Water resource management help


The Kongulai water source.

Solomon Islands, Vanuatu and Papua New Guinea stand to benefit more from their diplomatic ties with the United States of America in terms of water resource management.

A group of international foreign journalists currently embarking on a foreign press tour in the Unites States of America have been told.

SIBC’s Rickson Jordan Bau reports from Washinton DC, in a background briefing held at the U.S. Department of State’s Bureau of Oceans and International Environmental and Scientific Affairs (OES), office of Conservation and Water in Washington, DC, the reporters learned about a number of U.S. foreign policy approaches to conserving water and sustainably managing the world’s ecologically and economically important ecosystems.

Mr. Rickson said, Spokeswoman for the Bureau, Carol Lyn MacCurdy told the journalists, the U.S. Government is working with its partners and interested stakeholders through what is called the U.S. Government Global Water Strategy that was established in 2017.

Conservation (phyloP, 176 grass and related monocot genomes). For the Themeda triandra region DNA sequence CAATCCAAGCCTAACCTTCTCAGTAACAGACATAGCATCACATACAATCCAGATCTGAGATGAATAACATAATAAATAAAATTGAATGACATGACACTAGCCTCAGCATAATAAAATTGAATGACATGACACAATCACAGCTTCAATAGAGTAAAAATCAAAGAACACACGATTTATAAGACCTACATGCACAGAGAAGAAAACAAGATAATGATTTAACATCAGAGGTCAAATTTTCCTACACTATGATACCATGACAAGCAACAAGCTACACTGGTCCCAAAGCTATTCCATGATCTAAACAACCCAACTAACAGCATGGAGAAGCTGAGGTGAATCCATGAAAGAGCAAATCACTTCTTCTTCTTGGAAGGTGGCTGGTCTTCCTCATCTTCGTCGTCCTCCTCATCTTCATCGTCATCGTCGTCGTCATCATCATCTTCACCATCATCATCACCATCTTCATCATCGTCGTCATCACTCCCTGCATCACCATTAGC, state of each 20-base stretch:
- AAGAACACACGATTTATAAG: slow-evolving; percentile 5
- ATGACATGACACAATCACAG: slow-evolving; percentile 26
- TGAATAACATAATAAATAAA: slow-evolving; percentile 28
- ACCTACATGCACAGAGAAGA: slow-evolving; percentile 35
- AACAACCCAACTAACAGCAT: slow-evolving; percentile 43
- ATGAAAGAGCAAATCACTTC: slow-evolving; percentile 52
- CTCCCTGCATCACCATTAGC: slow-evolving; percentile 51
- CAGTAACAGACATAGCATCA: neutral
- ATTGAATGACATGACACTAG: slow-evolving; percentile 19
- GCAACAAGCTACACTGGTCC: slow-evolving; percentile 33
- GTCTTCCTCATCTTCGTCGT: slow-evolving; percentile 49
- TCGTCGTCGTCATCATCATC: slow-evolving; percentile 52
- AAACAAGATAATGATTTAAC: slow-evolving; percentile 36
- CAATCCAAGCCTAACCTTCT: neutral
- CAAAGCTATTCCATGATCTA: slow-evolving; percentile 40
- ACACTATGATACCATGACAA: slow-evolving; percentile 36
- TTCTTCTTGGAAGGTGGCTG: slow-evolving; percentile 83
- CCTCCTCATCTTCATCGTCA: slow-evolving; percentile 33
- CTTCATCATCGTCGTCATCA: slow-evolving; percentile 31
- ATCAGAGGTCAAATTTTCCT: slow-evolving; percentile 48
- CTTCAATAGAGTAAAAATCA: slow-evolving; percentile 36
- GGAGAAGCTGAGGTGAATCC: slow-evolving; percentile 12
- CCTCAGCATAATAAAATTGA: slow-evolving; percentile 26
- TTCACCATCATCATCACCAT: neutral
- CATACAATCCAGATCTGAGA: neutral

Ms. Carol explains, there are four key priorities to achieve this goal around the world and they include the access to safe water and sanitation and hygiene, water resources management, corporation on shared waters around the world and governance and financing issues.

The strategy that runs through 2021 is being implemented in at least twelve countries including Afghanistan, the Democratic Republic of Congo, Ethiopia, Haiti, Indonesia, Jordan, Kenya, Lebanon, Liberia, Nigeria, South Sudan and Uganda.

Meanwhile, with frequent water cuts currently experienced in, Honiara and water quality issues posing greater health risks for Honiara dwellers, tapping into water initiatives through diplomatic relations are on the table.

With Water Smart Exchanges a fairly new cooperative program with countries in the South East Asian region, Ms. Carol said this aims at creating a sister utilities or sister cities program by pairing cities in the United States with those in the ASEAN region that have similar water problems by sharing knowledge about water governance practices, business practices, technologies in terms of water management and governance.

SIBC News understands, the United States Agency for International Development (USAID) is also doing similar work through project grants in Papua New Guinea, Vanuatu and Solomon Islands.

While there is recognition of the public-private partnership phenomenon, Solomon Islands, Vanuatu and Papua New Guinea governments have a high chance of fully utilizing their existing diplomatic ties with the United States through this vehicle to advance their water management capabilities going forward.

A total of 15 senior journalists from various countries around the world are part of the ten days tour to three States in the United States.


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